We can no longer allow the city to “sweep” the unhoused to the edges of town to live alongside the on-ramps. Real solutions are necessary now.In summary, it is shameful that these referrals seemingly pit two marginalized communities against one another. You can want clean, healthy, safe streets in your neighborhood, but do it the way the city proposes, and you’re contributing to the ongoing harassment and eviction of those without permanent housing. Or you may want to prioritize the needs of the unhoused, but to do so within this structure places you in opposition to Black and Brown neighborhoods desperately in need of access to funding and infrastructural support. The reality is that this is one issue. Here in Berkeley, Black and African American residents make up 57 percent of our unhoused community, while accounting for only 8 percent of the general population. As a community we cannot allow our elected officials to recreate those imaginary (red) lines of division. Our community must stand united and demand real equitable access to resources, health, and safety for all Berkeley residents.

A colored pencil drawing of tents under a highway overpass. Outside a blue tent, a Black man holds two backpacks next to a shopping tent. Red tents can be seen in the background. Above, a truck drives over the overpass.
This was supposed to be the year that Berkeley took money out of the police budget. Instead, the police budget increased, Berkeley Copwatch writes. (Dusk Delacour)

Measure P

Lastly, we ask that everyone take a moment to pay attention to where your tax dollars are going. In 2018, Berkeley residents generously passed Measure P: “An ordinance raising funds for general municipal purposes such as navigation centers, mental health support, rehousing, and other services for the homeless, including homeless seniors and youth.” While the city council is technically following the letter of the law in regards to this tax, the spirit of the law has, in the opinion of Berkeley Copwatch, been egregiously overlooked.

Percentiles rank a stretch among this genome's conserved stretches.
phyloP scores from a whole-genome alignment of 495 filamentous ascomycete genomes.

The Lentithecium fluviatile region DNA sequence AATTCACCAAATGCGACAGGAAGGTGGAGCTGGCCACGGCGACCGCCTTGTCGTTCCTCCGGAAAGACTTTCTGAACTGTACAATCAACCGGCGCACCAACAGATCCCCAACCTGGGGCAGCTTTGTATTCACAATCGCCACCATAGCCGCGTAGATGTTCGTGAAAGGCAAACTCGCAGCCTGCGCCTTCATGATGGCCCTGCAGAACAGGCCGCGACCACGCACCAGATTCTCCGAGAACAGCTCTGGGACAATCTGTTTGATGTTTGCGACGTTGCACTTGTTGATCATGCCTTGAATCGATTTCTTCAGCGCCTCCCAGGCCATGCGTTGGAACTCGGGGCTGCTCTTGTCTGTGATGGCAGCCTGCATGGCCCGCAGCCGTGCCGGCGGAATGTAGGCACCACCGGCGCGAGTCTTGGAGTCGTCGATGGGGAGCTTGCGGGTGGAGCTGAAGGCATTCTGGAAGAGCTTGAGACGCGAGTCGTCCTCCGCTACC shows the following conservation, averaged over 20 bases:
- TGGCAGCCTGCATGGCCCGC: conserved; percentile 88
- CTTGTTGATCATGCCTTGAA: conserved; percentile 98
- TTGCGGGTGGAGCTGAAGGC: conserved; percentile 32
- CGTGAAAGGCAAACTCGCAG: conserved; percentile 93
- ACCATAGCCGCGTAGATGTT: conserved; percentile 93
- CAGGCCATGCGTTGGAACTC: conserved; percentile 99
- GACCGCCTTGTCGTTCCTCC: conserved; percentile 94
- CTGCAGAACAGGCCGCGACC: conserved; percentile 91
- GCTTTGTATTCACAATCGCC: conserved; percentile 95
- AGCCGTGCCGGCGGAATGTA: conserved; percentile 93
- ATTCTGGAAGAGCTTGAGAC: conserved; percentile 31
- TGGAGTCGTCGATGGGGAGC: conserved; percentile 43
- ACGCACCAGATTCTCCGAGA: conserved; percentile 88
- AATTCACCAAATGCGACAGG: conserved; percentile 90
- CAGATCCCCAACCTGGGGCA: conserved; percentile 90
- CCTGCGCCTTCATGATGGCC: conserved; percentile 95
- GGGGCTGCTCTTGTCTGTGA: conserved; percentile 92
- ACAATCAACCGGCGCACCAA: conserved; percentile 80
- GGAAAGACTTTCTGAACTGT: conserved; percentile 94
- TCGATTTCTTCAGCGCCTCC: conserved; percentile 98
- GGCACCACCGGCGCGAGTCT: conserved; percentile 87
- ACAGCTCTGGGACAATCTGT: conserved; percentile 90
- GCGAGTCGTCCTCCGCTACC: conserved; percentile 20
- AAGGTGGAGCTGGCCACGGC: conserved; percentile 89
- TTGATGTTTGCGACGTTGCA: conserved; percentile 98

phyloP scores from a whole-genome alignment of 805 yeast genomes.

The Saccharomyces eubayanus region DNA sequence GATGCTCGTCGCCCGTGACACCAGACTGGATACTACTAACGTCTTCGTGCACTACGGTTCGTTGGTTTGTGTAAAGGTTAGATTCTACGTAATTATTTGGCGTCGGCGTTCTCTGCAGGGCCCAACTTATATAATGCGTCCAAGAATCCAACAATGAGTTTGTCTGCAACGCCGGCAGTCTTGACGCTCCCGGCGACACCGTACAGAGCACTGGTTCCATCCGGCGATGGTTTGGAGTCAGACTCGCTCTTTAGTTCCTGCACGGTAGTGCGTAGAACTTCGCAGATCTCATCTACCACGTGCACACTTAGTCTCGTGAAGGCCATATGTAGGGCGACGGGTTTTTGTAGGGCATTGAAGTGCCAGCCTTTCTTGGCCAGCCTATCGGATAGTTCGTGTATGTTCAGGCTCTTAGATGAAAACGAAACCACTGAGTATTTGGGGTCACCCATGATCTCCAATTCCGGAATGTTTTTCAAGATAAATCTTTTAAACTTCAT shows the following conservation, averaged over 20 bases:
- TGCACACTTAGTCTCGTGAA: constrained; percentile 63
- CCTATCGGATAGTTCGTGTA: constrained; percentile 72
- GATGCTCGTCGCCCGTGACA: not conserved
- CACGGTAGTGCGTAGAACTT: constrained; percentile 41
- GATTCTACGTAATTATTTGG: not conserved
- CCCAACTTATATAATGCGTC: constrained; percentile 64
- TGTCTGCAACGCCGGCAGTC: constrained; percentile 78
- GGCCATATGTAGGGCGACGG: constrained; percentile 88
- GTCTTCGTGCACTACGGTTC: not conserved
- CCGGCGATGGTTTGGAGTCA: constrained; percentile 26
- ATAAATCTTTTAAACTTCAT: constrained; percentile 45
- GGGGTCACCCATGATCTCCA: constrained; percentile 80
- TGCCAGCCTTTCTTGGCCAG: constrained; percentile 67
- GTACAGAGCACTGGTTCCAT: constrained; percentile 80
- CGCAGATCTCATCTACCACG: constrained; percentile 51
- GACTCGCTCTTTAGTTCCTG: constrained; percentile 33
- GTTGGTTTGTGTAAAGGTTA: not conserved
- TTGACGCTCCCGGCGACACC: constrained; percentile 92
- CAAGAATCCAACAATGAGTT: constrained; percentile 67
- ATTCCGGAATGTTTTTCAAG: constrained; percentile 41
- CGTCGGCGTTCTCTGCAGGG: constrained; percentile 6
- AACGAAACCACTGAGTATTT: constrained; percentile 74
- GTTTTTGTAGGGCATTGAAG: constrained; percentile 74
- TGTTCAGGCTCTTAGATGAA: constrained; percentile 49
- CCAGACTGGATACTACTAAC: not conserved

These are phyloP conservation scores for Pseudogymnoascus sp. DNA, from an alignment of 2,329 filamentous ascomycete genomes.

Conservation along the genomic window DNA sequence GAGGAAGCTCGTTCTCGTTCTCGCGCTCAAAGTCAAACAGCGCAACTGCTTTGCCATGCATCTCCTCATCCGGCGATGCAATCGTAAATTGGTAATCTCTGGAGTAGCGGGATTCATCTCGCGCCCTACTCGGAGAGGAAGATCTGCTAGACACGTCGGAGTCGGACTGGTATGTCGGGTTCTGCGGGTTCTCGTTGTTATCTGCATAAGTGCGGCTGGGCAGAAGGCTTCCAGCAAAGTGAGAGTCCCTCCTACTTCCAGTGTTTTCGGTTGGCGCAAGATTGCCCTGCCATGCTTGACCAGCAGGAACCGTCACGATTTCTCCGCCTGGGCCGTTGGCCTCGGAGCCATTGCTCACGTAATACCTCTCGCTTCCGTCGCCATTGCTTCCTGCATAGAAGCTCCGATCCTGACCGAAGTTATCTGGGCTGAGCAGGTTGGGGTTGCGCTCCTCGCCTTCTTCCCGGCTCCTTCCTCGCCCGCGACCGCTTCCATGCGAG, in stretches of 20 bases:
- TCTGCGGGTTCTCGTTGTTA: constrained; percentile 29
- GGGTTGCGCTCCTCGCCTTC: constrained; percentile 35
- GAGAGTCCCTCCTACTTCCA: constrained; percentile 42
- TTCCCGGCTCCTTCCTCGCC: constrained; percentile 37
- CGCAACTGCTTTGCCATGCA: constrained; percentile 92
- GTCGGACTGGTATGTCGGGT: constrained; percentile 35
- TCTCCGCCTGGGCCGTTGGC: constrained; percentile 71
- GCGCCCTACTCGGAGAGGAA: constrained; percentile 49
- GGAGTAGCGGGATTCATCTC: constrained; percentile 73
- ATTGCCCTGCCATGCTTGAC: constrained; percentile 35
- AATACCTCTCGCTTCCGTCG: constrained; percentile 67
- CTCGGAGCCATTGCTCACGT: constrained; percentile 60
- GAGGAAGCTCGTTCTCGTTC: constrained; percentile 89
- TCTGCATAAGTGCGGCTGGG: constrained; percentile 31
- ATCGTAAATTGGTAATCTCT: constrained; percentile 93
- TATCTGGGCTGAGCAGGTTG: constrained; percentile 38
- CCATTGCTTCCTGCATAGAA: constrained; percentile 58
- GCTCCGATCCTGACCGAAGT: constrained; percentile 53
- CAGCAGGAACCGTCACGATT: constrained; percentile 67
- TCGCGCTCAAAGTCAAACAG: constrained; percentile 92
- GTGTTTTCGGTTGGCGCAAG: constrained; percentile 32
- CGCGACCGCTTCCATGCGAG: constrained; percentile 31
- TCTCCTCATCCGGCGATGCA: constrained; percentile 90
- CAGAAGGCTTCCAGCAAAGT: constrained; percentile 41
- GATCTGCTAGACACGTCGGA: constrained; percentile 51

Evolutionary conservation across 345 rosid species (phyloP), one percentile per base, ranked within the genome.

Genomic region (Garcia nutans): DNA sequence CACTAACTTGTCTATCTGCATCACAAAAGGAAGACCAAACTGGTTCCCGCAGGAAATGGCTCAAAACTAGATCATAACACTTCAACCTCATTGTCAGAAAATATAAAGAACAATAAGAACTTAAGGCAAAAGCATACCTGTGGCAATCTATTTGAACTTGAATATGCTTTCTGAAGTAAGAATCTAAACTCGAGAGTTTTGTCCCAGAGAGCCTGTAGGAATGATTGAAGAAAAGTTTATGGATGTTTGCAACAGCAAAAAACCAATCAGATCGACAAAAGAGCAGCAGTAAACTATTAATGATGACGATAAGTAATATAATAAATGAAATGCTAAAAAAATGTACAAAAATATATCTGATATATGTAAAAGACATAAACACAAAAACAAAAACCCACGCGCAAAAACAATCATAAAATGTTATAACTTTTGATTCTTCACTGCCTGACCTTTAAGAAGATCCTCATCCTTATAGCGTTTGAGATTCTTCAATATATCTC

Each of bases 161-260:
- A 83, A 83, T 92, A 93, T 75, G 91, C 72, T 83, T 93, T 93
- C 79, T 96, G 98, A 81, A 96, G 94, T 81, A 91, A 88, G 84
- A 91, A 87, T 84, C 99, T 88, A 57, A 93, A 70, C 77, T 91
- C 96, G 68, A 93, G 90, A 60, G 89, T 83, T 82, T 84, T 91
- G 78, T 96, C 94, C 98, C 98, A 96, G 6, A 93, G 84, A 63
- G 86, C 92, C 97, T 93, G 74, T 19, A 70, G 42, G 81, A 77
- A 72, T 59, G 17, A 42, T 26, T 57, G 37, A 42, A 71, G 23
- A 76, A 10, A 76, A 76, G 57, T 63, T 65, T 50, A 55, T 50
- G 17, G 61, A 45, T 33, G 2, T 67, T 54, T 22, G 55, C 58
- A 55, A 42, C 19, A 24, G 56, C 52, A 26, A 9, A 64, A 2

Right now, $2.4 million of Measure P funds are spent annually on a contract with a private ambulance company, Falck, to provide 5150 transport, i.e. ambulance transport for those experiencing a mental health emergency. However, according to the Homeless Services Panel of Experts, a panel created to provide oversight on Measure P allocations, only 40-56 percent of all 5150 calls are for those experiencing homelessness and furthermore recommend that, “no Measure P funds be used to pay for 5150 transports.”

Also funded by Measure P to the tune of nearly $1 million is the Homeless Response Team, a group composed of members of the City Manager’s office, Public Works, and the Berkeley Police Department. Berkeley Copwatch documents this team on a weekly basis. Under the guise of “cleaning,” the HRT harasses members of our unhoused community, taking and destroying personal belongings under the intimidating gaze of two BPD officers. If you are a Berkeley taxpayer, and you voted for Measure P, is this where you thought your tax dollars would go? We were led to believe this money, our money, would go towards providing services for the unhoused, not salaries for cops. 

The City of Berkeley will re-evaluate their budget in November, which gives us just over two months to voice our anger and outrage. It also gives us two months to come together. Perhaps as a community we can show the city council that we will no longer accept non-solutions that step on one part of our community to lift up another. 

Get active. Be aware. Refuse to be abused. 

Berkeley Copwatch is an all-volunteer organization with the goal to reduce police violence through direct observation and holding police accountable for their actions. Formed in 1990, they seek to educate the public about their rights, police conduct in the Berkeley community and issues related to the role of police in our society at large. For more information visit www.berkeleycopwatch.org.